Critical Habitat projects are our state’s primary tool for conserving important fish and wildlife habitat. These projects protect the rich and diverse habitats in our forests, prairies, and wetlands. These funds help maintain our state’s biodiversity and protect species that are popular for hunting, birding, and other outdoor recreation, and are critical for the health of our salmon and fish populations.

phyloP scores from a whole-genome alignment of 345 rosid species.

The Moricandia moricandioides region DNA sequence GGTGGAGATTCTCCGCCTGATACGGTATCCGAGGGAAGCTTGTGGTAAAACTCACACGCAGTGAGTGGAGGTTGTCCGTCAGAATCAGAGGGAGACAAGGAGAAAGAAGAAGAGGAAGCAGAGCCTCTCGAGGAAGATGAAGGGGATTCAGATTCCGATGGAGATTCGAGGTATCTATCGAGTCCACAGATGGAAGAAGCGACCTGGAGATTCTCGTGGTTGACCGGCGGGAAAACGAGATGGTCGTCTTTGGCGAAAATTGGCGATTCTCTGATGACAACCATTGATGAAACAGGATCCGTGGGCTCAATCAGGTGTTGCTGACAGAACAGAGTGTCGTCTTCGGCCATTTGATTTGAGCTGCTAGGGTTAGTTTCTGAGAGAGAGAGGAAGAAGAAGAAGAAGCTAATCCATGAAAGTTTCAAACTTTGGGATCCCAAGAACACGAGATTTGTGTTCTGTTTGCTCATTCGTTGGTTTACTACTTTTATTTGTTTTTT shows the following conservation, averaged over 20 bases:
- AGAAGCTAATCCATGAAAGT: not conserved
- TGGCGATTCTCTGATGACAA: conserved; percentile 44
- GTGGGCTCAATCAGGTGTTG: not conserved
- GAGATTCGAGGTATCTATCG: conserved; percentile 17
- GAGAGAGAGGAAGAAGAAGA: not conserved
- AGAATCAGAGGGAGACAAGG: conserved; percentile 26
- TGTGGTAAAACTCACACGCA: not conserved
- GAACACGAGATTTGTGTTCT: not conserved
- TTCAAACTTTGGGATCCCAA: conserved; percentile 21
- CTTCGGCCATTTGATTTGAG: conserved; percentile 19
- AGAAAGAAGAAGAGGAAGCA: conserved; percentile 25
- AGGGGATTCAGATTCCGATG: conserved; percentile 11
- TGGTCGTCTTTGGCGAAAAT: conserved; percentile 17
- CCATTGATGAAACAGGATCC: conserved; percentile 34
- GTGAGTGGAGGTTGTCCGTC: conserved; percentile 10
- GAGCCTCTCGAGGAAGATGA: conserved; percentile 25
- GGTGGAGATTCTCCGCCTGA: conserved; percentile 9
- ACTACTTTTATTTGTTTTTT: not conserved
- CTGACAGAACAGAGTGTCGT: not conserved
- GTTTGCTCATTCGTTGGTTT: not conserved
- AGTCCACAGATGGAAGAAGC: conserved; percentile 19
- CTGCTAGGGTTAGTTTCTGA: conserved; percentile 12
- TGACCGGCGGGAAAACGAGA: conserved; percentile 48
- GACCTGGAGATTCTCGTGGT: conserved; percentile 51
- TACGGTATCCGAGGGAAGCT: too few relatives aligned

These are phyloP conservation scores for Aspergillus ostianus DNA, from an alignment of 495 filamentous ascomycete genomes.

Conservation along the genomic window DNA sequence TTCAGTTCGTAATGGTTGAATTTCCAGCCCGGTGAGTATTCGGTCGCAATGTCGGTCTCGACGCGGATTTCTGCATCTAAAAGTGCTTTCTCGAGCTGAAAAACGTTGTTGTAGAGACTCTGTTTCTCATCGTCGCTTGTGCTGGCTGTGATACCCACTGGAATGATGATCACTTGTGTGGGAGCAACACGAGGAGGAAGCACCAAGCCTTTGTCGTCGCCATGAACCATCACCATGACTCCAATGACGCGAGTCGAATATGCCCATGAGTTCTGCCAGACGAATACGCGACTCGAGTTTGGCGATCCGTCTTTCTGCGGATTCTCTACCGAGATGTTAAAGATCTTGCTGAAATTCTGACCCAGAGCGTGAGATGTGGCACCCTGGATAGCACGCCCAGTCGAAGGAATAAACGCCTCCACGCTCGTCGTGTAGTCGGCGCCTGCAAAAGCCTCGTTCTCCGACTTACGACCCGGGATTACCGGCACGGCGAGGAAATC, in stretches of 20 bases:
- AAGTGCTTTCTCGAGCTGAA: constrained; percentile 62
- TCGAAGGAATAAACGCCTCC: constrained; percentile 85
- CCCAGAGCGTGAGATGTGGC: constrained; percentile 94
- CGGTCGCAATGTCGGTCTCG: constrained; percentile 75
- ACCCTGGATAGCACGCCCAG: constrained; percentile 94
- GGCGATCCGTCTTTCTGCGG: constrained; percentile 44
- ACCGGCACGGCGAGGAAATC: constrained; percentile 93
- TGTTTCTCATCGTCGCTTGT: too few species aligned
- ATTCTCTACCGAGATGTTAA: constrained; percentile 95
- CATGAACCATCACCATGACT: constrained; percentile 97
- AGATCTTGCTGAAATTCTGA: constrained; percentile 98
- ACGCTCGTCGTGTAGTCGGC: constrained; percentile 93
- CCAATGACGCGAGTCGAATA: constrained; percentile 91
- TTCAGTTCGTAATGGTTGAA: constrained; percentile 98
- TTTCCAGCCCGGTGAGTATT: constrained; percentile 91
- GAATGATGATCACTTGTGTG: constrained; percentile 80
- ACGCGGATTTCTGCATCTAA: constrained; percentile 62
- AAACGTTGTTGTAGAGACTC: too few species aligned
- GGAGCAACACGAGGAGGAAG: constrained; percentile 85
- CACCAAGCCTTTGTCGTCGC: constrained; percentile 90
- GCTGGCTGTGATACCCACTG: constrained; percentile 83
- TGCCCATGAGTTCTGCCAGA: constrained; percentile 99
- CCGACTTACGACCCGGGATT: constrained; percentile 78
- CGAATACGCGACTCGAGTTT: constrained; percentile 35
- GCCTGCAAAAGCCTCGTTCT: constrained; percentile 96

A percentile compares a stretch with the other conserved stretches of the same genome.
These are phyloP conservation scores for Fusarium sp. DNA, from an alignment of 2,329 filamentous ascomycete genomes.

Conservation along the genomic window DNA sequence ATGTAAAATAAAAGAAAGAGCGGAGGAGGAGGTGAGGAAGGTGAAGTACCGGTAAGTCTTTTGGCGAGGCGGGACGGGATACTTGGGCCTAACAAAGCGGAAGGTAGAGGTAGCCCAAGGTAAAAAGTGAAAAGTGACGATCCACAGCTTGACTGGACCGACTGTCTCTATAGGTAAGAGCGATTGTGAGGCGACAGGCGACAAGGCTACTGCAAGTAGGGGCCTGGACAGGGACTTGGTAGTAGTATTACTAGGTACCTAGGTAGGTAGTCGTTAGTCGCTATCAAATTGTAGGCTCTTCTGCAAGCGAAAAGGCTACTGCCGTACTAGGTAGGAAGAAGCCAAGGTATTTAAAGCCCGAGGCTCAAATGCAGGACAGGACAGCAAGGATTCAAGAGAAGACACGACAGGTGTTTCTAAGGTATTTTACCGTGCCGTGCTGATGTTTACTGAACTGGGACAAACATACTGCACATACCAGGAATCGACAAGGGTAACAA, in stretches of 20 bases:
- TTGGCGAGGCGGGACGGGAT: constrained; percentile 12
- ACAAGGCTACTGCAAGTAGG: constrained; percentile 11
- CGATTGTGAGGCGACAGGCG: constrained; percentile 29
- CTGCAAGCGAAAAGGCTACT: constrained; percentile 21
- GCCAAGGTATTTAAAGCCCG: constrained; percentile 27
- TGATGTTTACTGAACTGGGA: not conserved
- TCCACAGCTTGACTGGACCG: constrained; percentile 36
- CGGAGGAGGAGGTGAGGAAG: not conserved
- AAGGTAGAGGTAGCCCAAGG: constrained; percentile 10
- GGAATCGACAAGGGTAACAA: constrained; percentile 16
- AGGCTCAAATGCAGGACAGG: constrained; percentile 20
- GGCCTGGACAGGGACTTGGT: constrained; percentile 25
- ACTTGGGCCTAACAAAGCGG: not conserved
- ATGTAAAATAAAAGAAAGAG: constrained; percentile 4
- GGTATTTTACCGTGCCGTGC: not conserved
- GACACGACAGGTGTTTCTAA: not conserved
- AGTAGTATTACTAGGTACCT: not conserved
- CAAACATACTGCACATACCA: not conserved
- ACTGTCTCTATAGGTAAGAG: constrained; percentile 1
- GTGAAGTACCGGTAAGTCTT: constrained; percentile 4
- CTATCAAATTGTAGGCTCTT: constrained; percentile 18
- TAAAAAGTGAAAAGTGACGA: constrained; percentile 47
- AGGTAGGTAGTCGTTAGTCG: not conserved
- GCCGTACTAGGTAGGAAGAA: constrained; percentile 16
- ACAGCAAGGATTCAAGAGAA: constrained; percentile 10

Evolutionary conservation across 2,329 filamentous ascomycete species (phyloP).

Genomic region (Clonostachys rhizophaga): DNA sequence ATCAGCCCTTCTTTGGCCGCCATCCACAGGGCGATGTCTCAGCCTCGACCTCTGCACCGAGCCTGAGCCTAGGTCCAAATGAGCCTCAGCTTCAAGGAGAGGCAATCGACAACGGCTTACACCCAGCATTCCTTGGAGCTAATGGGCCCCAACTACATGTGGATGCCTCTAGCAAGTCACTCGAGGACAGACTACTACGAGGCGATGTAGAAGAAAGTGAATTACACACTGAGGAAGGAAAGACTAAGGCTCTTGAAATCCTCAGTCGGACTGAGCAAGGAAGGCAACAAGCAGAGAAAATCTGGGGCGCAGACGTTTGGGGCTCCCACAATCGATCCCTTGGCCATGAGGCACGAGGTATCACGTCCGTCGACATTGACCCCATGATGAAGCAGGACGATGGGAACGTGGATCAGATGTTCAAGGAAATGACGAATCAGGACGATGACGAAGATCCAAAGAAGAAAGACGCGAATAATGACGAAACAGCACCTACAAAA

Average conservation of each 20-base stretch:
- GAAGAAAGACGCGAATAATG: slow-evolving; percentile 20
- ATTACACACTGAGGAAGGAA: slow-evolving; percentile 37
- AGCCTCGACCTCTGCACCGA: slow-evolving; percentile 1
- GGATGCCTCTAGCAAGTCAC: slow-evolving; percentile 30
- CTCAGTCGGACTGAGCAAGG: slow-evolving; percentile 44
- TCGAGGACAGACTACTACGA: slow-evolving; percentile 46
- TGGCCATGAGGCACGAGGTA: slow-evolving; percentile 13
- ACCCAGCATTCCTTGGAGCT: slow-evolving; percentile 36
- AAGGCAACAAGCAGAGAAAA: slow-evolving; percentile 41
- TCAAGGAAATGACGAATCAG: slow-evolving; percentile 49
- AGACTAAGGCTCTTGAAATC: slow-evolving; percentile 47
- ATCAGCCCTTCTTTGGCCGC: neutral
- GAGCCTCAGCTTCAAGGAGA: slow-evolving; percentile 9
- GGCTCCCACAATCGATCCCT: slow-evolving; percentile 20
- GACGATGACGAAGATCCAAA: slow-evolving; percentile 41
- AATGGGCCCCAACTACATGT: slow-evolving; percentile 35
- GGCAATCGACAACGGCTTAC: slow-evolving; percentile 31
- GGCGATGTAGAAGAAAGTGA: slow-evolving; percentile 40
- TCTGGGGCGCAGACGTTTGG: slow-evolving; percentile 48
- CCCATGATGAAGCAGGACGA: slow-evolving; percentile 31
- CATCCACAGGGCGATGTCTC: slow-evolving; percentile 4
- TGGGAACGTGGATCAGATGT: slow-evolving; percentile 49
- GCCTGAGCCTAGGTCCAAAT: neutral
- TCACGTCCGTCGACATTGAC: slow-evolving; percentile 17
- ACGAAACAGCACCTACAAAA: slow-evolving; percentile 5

Few opportunities remain to protect healthy runs of wild salmon in the Columbia Basin. The goal of this project is to secure the last of the best salmon spawning habitat in central Washington. Sockeye salmon, once widespread east of the Cascades, survive as viable runs only in the Canadian Okanogan and Wenatchee River watersheds. Fed by melting glaciers and draining to a deep, cold lake, the White River tributary is the factory of the Wenatchee basin, producing genetically distinct runs of sockeye and spring chinook, as well as steelhead and bull trout. Although protected by a wilderness area at its source and surrounded by national forest, the critical spawning & rearing habitat for sockeye, chinook and steelhead in the White River lies within multiple private ownerships. WDFW proposes to acquire title and conservation easements on 600 acres of riparian corridor, currently threatened by development interests. This proposal is a recommendation of the Mid-Columbia Habitat Conservation Plan, stating that in order to secure the future of these species, “the principle means is to secure Riparian Protection either in conservation agreements, easements or direct purchases.” Acquisition and maintenance costs will be shared with HCP partners and the USFS. Volunteers from the Chelan-Douglas Land Trust are committed to the project. Recreational opportunities, now limited by private ownership, will be expanded in phases to include river access, interpretive trails and day use facilities. The legal description of the properties to be acquired is described as follows: Upper Phase – T28N, R16 EWM Lower Phase – T27N, R16 EWM